Editors’ note: In this archival piece, Good Authority contributor Michael Tesler explains how closely Americans attitudes about Jews and Muslims are linked to their attitudes toward Israel. It was originally published on March 11, 2019, after Rep. Ilhan Omar made some controversial remarks.
Rep. Ilhan Omar’s (D-Minn.) sparked a storm of controversy this past month by lamenting the financial influence of the pro-Israel lobby and their “allegiance to a foreign country.”
Those remarks were criticized by Republicans and some prominent Democrats, who saw them as playing into pernicious anti-Semitic tropes of Jewish money subverting societies and Jews being unpatriotic citizens who cannot be trusted. President Trump called on Rep. Omar to resign and later branded Democrats as the “anti-Israel” and “anti-Jewish” party.
But many see a double standard here — especially because the president has trafficked in negative stereotypes about Jews. Some argue that bias against Muslims is fueling the criticisms of Omar, who is one of only two Muslim women in Congress. Rep. Omar has had her loyalty to the U.S. questioned by Republican colleagues and Fox News commentators; she was even linked to the 9/11 terrorist attacks by Republicans in the West Virginia statehouse.
In response to concerns about anti-Semitism and anti-Muslim bias in the debate about Ilhan Omar, the House of Representatives overwhelmingly passed a resolution condemning both anti-Semitism and anti-Muslim discrimination “as hateful expressions of intolerance that are contrary to the values and aspirations of the United States.”
This debate also raises important questions about the role of anti-Semitism and bias against Muslims in public opinion and dialogue about Israel. What surveys show is that whether and how much Americans support Israel is linked to their views of both Jews and Muslims.
Anti-Semitism and anti-Muslim bias in public opinion about Israel
One way to assess the role of anti-Semitism and anti-Muslim bias in public opinion is to ask people how they feel about Jews and Muslims. Academic surveys often measure this by asking people to rate various social groups on a thermometer scale that ranges from 0-100, where 100 is the warmest feeling.
In the 2016 American National Election Study (ANES), the average thermometer rating for Jews was a favorable 71 degrees, but there was a range of opinion; about one-third of respondents rated Jews 50 degrees or lower. The average rating for Muslims was a chillier 54 degrees. These results are consistent with several other surveys showing that on average Americans rate Jews much more favorably than Muslims.
When asked about their attitudes about Israel, people’s feelings about both Jews and Muslims appear to matter. The 2016 ANES asked whether the U.S. was too supportive of Israel, not supportive enough, or supportive at the right level. Americans were evenly split on this question: About one-quarter said the U.S. is too supportive of Israel; one-quarter said the U.S. is not supportive enough, and half thought that U.S. support is about right.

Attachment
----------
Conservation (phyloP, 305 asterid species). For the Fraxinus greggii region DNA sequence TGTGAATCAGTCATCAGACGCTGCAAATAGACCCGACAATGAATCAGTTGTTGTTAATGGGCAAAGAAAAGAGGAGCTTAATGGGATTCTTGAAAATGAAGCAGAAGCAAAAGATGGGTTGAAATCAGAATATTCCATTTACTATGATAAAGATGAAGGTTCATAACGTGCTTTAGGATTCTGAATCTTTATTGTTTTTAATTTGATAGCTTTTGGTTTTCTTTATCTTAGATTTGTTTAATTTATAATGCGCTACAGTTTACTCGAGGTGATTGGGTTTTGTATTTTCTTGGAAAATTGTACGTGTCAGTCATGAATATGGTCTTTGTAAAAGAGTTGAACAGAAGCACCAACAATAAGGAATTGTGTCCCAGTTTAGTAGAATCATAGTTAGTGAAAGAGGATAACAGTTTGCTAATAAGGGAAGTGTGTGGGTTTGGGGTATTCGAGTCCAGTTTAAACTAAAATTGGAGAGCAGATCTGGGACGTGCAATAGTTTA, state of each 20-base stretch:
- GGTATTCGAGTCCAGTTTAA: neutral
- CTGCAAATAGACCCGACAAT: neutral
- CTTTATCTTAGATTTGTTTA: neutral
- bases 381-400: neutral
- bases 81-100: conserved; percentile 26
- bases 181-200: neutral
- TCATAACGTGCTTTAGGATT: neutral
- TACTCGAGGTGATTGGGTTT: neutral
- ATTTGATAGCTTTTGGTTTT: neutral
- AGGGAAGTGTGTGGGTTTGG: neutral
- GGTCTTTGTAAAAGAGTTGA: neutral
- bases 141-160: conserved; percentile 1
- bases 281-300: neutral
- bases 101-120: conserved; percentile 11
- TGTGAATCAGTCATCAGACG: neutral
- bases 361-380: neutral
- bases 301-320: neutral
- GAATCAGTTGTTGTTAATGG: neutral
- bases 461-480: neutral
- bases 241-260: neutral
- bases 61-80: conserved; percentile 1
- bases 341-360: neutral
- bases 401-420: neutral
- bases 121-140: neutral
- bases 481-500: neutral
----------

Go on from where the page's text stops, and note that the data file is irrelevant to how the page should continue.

The graph below shows that the more favorably people felt about Jews, the more likely they were to say that the U.S. is not supportive enough of Israel. Meanwhile, the more favorably they felt toward Muslims, the more likely they were to say the opposite — that the U.S. was too supportive of Israel.
In a different survey, the 2012 Cooperative Campaign Analysis Project, respondents were asked whether they were more sympathetic to Israelis or Palestinians. Far more Americans in the 2012 survey primarily sympathized with the Israelis over the Palestinians (32 percent to 7 percent respectively).
The graph below shows the same pattern as the first graph. Americans with favorable views of Jews tend to be more sympathetic to Israelis while people with less favorable views of Jews tend to be more sympathetic to Palestinians. Americans with more favorable views of Muslims are less likely to sympathize with the Israelis over the Palestinians.
Of course, these results are only capturing tendencies. Attitudes toward Israel cannot simply be reduced to feelings about Jews or Muslims. Thus, concern about U.S. support of Israel or sympathy for Palestinians is hardly synonymous with anti-Semitism — as several Jewish Americans have recently noted. Similarly, support for Israel does not by itself imply hostility to Muslims as a group.
What this means for the Omar controversy
But the significant relationships between views of Muslims and views of Israel does suggest that there will often be a stronger backlash against Muslim Americans who criticize Israel than there would be against non-Muslims. As Rep. Omar put it, “a lot of our Jewish colleagues, a lot of our constituents, a lot of our allies, [think] that everything we say about Israel [is] anti-Semitic because we are Muslim.”
Indeed, the widespread nature of anti-Muslim sentiments mean that many are quick to attribute bad-faith motives to Muslims. Prejudiced people tend to think that the groups they dislike are the ones who are really prejudiced.
Republican politicians, in particular, can score political points with their base by harshly criticizing Omar: In polls, a majority of Republican voters say they wouldn’t vote for an otherwise qualified Muslim candidate for president, rate Muslims and Islam unfavorably, and think the Islamic faith is incompatible with American values.
What these surveys show, then, is that our national conversation about Israel has to keep both anti-Jewish and anti-Muslim sentiments in mind. The significant correlation between views of Jews and views about Israel makes it all the more problematic when anti-Semitic stereotypes are used in the context of criticizing Israel.
But views of Israel cannot be easily disentangled from views of Islam, either. The backlash against Ilhan Omar may therefore be rooted in an anti-Muslim double standard.